The Biggest November Snowstorm In Ohio History

Written by Justin Sexton
Updated: October 21, 2023
Share on:


A road in Ohio's Cuyahoga Valley near Cleveland runs through a wintry landscape after freshly fallen snow

A road in Ohio’s Cuyahoga Valley near Cleveland runs through a wintry landscape after freshly fallen snow.

©Kenneth Sponsler/

Ohio’s snow season usually starts in November. However, snow in Ohio can start as early as October. As a matter of fact, the earliest snowstorm the state had was back on October 2, 1974. Yet, the Buckeye State’s snowiest times start in January and end in early March. A typical Columbus, Ohio winter brings an average snowfall of 28 inches. January’s snow average is nine inches and February’s average is seven inches. The average November snowfall in many places is one to three inches. However, some snowstorms in the past have created some outlier years. So, what is the biggest November snowstorm in Ohio?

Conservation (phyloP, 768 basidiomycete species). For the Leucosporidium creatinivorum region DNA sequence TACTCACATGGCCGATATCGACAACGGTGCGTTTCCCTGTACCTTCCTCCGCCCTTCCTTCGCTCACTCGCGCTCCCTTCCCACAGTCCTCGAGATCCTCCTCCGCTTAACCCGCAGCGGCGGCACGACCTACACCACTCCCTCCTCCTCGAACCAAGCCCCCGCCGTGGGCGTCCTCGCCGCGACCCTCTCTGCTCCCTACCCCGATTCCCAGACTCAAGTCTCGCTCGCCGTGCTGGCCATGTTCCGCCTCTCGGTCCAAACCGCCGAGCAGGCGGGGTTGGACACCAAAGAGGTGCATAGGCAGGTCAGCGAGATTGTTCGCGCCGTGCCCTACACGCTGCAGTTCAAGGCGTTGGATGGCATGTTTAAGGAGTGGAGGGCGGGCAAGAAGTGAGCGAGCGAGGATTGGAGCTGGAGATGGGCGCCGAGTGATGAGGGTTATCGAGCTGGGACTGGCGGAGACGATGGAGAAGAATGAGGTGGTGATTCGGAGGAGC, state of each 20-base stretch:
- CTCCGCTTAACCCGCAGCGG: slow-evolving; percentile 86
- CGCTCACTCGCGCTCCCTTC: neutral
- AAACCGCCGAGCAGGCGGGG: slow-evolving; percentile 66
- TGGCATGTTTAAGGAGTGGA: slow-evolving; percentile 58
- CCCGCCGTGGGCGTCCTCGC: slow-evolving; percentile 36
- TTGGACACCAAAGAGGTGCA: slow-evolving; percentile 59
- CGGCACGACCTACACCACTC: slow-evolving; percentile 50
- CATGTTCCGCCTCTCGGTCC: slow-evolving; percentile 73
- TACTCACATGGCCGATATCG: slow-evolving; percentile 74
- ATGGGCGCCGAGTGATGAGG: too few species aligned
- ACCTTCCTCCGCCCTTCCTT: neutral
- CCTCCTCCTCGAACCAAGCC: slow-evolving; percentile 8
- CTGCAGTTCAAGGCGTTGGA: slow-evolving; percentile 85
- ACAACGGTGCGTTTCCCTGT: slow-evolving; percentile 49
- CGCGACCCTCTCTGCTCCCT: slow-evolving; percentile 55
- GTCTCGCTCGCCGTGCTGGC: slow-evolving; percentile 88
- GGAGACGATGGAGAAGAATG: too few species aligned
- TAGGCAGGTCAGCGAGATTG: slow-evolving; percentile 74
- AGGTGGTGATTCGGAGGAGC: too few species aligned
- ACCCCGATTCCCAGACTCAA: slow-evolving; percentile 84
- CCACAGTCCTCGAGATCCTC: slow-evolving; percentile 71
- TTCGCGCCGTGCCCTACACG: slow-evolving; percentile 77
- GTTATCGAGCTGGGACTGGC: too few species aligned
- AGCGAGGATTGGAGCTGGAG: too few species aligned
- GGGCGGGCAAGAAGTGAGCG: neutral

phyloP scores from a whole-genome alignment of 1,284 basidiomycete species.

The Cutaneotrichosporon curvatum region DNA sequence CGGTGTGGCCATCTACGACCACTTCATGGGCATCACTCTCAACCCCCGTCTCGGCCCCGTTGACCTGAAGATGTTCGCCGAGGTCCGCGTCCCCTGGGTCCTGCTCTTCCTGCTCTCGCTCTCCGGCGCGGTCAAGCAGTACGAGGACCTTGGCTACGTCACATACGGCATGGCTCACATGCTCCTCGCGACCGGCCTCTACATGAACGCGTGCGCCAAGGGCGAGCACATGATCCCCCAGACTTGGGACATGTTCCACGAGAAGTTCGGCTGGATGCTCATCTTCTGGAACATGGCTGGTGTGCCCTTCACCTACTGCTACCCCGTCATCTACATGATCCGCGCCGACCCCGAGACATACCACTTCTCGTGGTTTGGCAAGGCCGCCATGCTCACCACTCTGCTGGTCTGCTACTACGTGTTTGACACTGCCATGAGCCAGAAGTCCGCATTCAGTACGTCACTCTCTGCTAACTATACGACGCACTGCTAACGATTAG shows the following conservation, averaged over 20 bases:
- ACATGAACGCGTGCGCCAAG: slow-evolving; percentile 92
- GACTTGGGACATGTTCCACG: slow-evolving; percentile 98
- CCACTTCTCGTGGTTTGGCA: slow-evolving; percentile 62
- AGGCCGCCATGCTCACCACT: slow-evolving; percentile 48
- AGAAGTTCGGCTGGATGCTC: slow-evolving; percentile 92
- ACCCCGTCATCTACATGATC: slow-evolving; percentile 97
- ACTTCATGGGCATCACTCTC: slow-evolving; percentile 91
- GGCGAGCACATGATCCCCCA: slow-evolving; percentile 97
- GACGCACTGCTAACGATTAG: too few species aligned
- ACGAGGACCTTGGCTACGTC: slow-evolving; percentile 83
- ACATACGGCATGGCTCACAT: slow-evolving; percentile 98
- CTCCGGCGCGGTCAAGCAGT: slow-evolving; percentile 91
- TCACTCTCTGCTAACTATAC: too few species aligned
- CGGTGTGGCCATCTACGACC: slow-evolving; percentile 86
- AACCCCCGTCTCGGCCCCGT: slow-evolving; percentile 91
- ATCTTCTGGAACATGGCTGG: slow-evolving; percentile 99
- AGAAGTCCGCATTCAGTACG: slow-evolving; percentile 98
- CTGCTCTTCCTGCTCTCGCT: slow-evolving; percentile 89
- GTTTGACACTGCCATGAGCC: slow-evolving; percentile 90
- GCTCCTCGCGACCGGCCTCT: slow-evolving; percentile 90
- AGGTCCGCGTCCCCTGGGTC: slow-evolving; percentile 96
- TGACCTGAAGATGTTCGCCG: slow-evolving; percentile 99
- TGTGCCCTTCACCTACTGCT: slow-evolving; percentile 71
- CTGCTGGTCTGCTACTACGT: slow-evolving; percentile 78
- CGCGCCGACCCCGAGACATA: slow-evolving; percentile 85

What Is The Biggest November Snowstorm In Ohio?

The biggest November snowstorm in Ohio is The 1950 Great Thanksgiving Snowstorm. This specific snowstorm hit the state between November 23rd through November 27th. It must be noted that this November snowstorm was a part of the “Great Appalachian Snowstorm” that took place at the same time. The Great Appalachian Snowstorm impacted twenty-two states, killed three hundred fifty-three people, and caused a grand total of sixty-seven million dollars in damage. Those metrics are for the twenty-two total states involved in the Great Appalachian Snowstorm.